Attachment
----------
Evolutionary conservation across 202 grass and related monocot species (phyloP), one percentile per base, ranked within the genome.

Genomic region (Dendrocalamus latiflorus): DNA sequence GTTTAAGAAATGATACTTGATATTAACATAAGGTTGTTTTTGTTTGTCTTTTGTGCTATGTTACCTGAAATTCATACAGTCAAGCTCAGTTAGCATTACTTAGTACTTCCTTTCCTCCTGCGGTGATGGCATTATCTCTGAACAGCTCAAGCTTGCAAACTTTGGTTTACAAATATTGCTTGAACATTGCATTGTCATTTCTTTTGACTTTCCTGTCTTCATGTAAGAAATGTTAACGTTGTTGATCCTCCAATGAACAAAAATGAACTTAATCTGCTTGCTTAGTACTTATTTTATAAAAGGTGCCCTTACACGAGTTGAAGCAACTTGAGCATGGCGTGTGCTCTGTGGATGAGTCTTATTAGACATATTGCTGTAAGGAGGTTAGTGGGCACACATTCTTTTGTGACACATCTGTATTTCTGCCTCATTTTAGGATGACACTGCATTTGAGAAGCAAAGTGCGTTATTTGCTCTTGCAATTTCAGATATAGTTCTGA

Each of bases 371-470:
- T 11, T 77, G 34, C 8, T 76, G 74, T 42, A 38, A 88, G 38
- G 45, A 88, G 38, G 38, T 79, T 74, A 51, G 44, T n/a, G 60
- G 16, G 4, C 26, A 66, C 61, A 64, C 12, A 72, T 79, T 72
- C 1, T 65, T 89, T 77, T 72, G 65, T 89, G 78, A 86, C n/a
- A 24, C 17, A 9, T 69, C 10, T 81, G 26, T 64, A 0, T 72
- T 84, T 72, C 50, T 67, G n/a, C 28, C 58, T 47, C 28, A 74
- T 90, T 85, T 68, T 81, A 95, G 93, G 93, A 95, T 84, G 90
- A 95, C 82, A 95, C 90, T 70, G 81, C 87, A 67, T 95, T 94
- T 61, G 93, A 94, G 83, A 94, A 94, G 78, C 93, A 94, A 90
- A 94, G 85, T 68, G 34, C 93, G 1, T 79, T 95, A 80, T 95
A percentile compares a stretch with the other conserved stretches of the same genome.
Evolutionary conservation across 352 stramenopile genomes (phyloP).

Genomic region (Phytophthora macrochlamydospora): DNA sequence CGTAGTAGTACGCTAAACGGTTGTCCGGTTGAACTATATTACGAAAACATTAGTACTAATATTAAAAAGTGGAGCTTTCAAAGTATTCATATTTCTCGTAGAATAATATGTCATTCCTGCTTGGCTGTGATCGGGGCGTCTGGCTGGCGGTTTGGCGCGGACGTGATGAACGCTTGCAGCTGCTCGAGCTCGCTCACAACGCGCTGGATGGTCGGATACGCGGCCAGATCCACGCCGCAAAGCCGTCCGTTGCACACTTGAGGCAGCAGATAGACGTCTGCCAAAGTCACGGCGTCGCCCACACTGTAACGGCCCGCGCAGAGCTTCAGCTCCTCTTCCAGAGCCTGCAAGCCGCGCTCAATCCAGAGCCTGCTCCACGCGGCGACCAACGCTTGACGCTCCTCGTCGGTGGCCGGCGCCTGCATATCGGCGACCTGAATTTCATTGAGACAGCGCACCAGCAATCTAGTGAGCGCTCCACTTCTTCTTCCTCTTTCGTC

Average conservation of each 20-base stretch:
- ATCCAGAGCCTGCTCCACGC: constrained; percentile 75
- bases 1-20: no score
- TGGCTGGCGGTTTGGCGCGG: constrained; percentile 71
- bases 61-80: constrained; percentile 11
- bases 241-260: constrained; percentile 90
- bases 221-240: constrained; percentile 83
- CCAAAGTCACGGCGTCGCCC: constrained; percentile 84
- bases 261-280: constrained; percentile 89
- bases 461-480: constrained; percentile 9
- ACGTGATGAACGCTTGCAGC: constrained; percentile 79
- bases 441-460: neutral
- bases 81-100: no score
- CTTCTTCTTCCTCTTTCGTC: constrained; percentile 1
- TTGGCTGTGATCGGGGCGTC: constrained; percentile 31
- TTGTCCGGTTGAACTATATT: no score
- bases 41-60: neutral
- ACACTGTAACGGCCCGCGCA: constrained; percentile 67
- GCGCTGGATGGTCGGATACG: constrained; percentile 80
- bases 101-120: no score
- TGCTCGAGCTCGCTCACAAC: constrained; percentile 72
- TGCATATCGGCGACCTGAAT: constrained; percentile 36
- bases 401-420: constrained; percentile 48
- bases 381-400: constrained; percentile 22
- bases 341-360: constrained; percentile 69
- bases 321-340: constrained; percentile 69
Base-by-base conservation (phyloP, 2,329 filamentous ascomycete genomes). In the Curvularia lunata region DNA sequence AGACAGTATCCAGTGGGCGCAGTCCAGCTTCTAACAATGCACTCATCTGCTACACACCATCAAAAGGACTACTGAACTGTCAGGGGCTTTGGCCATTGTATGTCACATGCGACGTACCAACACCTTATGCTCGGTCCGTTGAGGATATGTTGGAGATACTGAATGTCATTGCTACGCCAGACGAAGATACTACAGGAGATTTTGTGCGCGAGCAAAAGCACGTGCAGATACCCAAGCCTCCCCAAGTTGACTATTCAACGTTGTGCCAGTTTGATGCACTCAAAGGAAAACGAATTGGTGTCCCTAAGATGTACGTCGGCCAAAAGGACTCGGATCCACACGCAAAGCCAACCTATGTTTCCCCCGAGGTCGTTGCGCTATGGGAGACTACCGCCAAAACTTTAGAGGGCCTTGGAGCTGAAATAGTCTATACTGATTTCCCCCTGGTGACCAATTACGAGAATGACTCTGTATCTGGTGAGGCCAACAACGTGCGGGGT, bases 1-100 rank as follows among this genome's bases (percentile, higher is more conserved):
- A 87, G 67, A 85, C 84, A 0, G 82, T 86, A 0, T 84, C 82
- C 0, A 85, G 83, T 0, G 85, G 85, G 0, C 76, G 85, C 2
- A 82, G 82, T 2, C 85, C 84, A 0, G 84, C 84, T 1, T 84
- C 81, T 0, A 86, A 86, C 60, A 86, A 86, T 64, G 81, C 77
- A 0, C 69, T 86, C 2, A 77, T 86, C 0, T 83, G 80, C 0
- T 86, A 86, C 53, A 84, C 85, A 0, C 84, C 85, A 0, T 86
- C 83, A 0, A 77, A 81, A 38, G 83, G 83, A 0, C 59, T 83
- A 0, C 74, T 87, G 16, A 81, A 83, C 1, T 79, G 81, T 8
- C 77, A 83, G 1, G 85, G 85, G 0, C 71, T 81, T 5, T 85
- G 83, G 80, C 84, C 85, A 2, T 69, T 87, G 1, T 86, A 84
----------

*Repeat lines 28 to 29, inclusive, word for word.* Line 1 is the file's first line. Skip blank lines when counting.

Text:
- bases 441-460: neutral
- bases 81-100: no score